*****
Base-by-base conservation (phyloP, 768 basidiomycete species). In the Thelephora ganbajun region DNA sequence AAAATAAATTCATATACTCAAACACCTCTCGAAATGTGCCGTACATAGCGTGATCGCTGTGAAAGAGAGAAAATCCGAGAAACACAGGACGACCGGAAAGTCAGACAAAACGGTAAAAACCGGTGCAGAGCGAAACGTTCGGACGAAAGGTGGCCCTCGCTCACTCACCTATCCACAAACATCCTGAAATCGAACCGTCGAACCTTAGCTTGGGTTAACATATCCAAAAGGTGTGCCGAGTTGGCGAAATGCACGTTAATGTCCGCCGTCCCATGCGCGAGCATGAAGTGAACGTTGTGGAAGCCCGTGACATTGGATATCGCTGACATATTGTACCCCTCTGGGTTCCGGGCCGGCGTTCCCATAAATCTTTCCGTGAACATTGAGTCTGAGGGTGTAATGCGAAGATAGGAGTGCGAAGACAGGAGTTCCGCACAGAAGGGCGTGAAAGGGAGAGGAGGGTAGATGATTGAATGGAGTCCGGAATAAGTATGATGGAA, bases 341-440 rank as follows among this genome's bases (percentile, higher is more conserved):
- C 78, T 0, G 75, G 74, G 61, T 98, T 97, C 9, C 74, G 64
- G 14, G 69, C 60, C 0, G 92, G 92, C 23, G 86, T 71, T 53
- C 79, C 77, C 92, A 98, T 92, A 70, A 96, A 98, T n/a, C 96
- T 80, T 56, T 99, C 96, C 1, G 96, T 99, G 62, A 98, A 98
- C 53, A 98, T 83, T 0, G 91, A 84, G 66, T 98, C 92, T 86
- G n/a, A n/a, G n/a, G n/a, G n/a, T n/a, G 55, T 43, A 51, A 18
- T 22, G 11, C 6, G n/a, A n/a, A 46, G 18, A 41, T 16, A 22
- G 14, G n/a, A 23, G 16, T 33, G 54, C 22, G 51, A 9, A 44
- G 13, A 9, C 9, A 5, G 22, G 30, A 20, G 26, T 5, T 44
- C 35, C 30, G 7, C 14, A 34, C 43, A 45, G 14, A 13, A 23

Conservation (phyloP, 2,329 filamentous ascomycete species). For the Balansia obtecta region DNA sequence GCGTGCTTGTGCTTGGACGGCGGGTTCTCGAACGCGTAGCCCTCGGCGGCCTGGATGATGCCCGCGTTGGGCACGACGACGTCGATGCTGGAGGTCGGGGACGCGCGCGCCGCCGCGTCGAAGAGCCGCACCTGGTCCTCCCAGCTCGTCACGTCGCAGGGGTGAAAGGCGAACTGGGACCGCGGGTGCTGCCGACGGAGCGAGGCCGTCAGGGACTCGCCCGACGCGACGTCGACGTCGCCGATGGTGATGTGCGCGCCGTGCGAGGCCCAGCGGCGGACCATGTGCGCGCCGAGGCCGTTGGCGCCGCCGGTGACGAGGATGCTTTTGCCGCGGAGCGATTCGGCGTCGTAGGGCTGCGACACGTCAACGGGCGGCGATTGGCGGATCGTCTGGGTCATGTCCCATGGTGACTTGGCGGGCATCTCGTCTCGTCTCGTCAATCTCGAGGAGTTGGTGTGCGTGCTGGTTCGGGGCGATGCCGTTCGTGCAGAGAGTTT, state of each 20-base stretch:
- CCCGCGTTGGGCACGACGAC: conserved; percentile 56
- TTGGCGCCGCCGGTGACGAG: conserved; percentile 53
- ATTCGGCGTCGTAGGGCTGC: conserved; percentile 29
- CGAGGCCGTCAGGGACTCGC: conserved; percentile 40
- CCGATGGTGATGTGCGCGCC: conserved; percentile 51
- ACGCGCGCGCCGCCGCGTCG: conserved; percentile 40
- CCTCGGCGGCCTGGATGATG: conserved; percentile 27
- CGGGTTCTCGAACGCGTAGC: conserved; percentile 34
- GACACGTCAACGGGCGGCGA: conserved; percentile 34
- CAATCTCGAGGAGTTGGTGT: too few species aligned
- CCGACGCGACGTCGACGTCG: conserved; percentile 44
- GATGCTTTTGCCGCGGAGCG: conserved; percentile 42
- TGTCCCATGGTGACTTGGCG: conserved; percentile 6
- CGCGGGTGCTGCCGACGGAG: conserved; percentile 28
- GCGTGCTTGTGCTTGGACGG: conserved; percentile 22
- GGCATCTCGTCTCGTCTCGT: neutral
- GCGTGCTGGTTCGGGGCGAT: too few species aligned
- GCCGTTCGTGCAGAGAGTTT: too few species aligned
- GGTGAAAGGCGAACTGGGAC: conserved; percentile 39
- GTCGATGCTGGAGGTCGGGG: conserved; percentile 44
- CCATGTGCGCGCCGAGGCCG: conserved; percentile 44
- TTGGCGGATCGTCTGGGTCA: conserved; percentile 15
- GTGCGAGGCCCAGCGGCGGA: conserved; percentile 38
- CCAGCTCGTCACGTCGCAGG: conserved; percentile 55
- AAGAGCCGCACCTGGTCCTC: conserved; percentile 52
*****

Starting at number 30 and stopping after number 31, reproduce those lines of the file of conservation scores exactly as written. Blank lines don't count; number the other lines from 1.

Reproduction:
- GCCGTTCGTGCAGAGAGTTT: too few species aligned
- GGTGAAAGGCGAACTGGGAC: conserved; percentile 39